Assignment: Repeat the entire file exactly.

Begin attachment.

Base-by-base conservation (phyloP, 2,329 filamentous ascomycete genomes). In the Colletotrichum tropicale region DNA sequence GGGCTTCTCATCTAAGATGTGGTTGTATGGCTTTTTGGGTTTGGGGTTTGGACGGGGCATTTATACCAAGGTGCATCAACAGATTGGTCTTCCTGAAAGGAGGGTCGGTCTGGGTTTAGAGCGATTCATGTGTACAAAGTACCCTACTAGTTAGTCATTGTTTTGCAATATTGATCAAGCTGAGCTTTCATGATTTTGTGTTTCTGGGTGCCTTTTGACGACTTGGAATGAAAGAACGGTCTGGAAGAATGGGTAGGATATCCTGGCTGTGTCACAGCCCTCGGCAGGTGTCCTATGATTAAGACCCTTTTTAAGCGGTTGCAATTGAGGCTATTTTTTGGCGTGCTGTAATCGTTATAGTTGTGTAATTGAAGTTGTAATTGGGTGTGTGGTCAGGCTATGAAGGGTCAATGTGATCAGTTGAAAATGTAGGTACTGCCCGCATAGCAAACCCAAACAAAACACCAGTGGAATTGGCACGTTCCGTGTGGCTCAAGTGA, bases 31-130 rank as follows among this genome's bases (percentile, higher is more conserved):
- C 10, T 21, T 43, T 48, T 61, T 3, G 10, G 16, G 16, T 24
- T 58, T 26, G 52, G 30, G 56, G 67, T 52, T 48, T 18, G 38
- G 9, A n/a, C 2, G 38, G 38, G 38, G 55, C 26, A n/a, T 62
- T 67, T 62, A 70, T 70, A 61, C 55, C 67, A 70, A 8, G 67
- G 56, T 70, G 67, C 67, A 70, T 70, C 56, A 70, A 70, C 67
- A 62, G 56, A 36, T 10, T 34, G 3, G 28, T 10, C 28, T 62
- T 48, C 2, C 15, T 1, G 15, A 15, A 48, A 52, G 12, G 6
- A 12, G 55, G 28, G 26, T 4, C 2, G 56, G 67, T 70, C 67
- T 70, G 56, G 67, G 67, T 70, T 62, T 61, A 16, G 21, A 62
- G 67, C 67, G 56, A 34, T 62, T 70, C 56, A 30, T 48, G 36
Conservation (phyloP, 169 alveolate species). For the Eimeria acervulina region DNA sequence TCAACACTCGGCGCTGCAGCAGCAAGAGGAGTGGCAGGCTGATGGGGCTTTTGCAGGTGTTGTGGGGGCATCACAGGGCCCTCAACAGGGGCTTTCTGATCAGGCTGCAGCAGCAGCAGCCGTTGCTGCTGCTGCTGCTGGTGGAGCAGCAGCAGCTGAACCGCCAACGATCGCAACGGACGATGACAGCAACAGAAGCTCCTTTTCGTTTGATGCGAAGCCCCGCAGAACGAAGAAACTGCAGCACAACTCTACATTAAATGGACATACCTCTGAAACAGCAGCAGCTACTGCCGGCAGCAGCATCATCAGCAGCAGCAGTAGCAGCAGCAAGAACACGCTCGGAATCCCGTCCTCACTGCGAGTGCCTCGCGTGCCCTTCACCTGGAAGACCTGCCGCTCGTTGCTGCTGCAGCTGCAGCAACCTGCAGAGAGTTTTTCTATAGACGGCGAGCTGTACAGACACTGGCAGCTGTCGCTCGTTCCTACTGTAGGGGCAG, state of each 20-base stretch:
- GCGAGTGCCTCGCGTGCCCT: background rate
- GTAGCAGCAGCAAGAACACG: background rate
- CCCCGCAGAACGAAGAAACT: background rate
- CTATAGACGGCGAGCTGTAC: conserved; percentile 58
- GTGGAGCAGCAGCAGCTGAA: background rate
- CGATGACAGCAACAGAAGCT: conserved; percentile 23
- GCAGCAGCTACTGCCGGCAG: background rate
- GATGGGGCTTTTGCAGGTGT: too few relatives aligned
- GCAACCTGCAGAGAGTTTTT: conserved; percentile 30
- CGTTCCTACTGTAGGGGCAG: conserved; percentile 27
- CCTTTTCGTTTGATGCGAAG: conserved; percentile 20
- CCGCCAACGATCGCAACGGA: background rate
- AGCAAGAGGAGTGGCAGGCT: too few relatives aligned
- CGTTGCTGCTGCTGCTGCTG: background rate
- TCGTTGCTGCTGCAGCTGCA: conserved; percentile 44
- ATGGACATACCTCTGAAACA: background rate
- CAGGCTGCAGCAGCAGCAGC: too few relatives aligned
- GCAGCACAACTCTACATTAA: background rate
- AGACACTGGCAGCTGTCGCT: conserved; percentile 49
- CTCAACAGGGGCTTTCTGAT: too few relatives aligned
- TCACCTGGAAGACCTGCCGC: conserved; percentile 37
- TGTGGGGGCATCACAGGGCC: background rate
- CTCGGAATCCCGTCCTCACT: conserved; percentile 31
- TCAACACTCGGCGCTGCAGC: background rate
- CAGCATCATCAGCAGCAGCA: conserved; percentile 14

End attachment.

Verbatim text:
Base-by-base conservation (phyloP, 2,329 filamentous ascomycete genomes). In the Colletotrichum tropicale region DNA sequence GGGCTTCTCATCTAAGATGTGGTTGTATGGCTTTTTGGGTTTGGGGTTTGGACGGGGCATTTATACCAAGGTGCATCAACAGATTGGTCTTCCTGAAAGGAGGGTCGGTCTGGGTTTAGAGCGATTCATGTGTACAAAGTACCCTACTAGTTAGTCATTGTTTTGCAATATTGATCAAGCTGAGCTTTCATGATTTTGTGTTTCTGGGTGCCTTTTGACGACTTGGAATGAAAGAACGGTCTGGAAGAATGGGTAGGATATCCTGGCTGTGTCACAGCCCTCGGCAGGTGTCCTATGATTAAGACCCTTTTTAAGCGGTTGCAATTGAGGCTATTTTTTGGCGTGCTGTAATCGTTATAGTTGTGTAATTGAAGTTGTAATTGGGTGTGTGGTCAGGCTATGAAGGGTCAATGTGATCAGTTGAAAATGTAGGTACTGCCCGCATAGCAAACCCAAACAAAACACCAGTGGAATTGGCACGTTCCGTGTGGCTCAAGTGA, bases 31-130 rank as follows among this genome's bases (percentile, higher is more conserved):
- C 10, T 21, T 43, T 48, T 61, T 3, G 10, G 16, G 16, T 24
- T 58, T 26, G 52, G 30, G 56, G 67, T 52, T 48, T 18, G 38
- G 9, A n/a, C 2, G 38, G 38, G 38, G 55, C 26, A n/a, T 62
- T 67, T 62, A 70, T 70, A 61, C 55, C 67, A 70, A 8, G 67
- G 56, T 70, G 67, C 67, A 70, T 70, C 56, A 70, A 70, C 67
- A 62, G 56, A 36, T 10, T 34, G 3, G 28, T 10, C 28, T 62
- T 48, C 2, C 15, T 1, G 15, A 15, A 48, A 52, G 12, G 6
- A 12, G 55, G 28, G 26, T 4, C 2, G 56, G 67, T 70, C 67
- T 70, G 56, G 67, G 67, T 70, T 62, T 61, A 16, G 21, A 62
- G 67, C 67, G 56, A 34, T 62, T 70, C 56, A 30, T 48, G 36
Conservation (phyloP, 169 alveolate species). For the Eimeria acervulina region DNA sequence TCAACACTCGGCGCTGCAGCAGCAAGAGGAGTGGCAGGCTGATGGGGCTTTTGCAGGTGTTGTGGGGGCATCACAGGGCCCTCAACAGGGGCTTTCTGATCAGGCTGCAGCAGCAGCAGCCGTTGCTGCTGCTGCTGCTGGTGGAGCAGCAGCAGCTGAACCGCCAACGATCGCAACGGACGATGACAGCAACAGAAGCTCCTTTTCGTTTGATGCGAAGCCCCGCAGAACGAAGAAACTGCAGCACAACTCTACATTAAATGGACATACCTCTGAAACAGCAGCAGCTACTGCCGGCAGCAGCATCATCAGCAGCAGCAGTAGCAGCAGCAAGAACACGCTCGGAATCCCGTCCTCACTGCGAGTGCCTCGCGTGCCCTTCACCTGGAAGACCTGCCGCTCGTTGCTGCTGCAGCTGCAGCAACCTGCAGAGAGTTTTTCTATAGACGGCGAGCTGTACAGACACTGGCAGCTGTCGCTCGTTCCTACTGTAGGGGCAG, state of each 20-base stretch:
- GCGAGTGCCTCGCGTGCCCT: background rate
- GTAGCAGCAGCAAGAACACG: background rate
- CCCCGCAGAACGAAGAAACT: background rate
- CTATAGACGGCGAGCTGTAC: conserved; percentile 58
- GTGGAGCAGCAGCAGCTGAA: background rate
- CGATGACAGCAACAGAAGCT: conserved; percentile 23
- GCAGCAGCTACTGCCGGCAG: background rate
- GATGGGGCTTTTGCAGGTGT: too few relatives aligned
- GCAACCTGCAGAGAGTTTTT: conserved; percentile 30
- CGTTCCTACTGTAGGGGCAG: conserved; percentile 27
- CCTTTTCGTTTGATGCGAAG: conserved; percentile 20
- CCGCCAACGATCGCAACGGA: background rate
- AGCAAGAGGAGTGGCAGGCT: too few relatives aligned
- CGTTGCTGCTGCTGCTGCTG: background rate
- TCGTTGCTGCTGCAGCTGCA: conserved; percentile 44
- ATGGACATACCTCTGAAACA: background rate
- CAGGCTGCAGCAGCAGCAGC: too few relatives aligned
- GCAGCACAACTCTACATTAA: background rate
- AGACACTGGCAGCTGTCGCT: conserved; percentile 49
- CTCAACAGGGGCTTTCTGAT: too few relatives aligned
- TCACCTGGAAGACCTGCCGC: conserved; percentile 37
- TGTGGGGGCATCACAGGGCC: background rate
- CTCGGAATCCCGTCCTCACT: conserved; percentile 31
- TCAACACTCGGCGCTGCAGC: background rate
- CAGCATCATCAGCAGCAGCA: conserved; percentile 14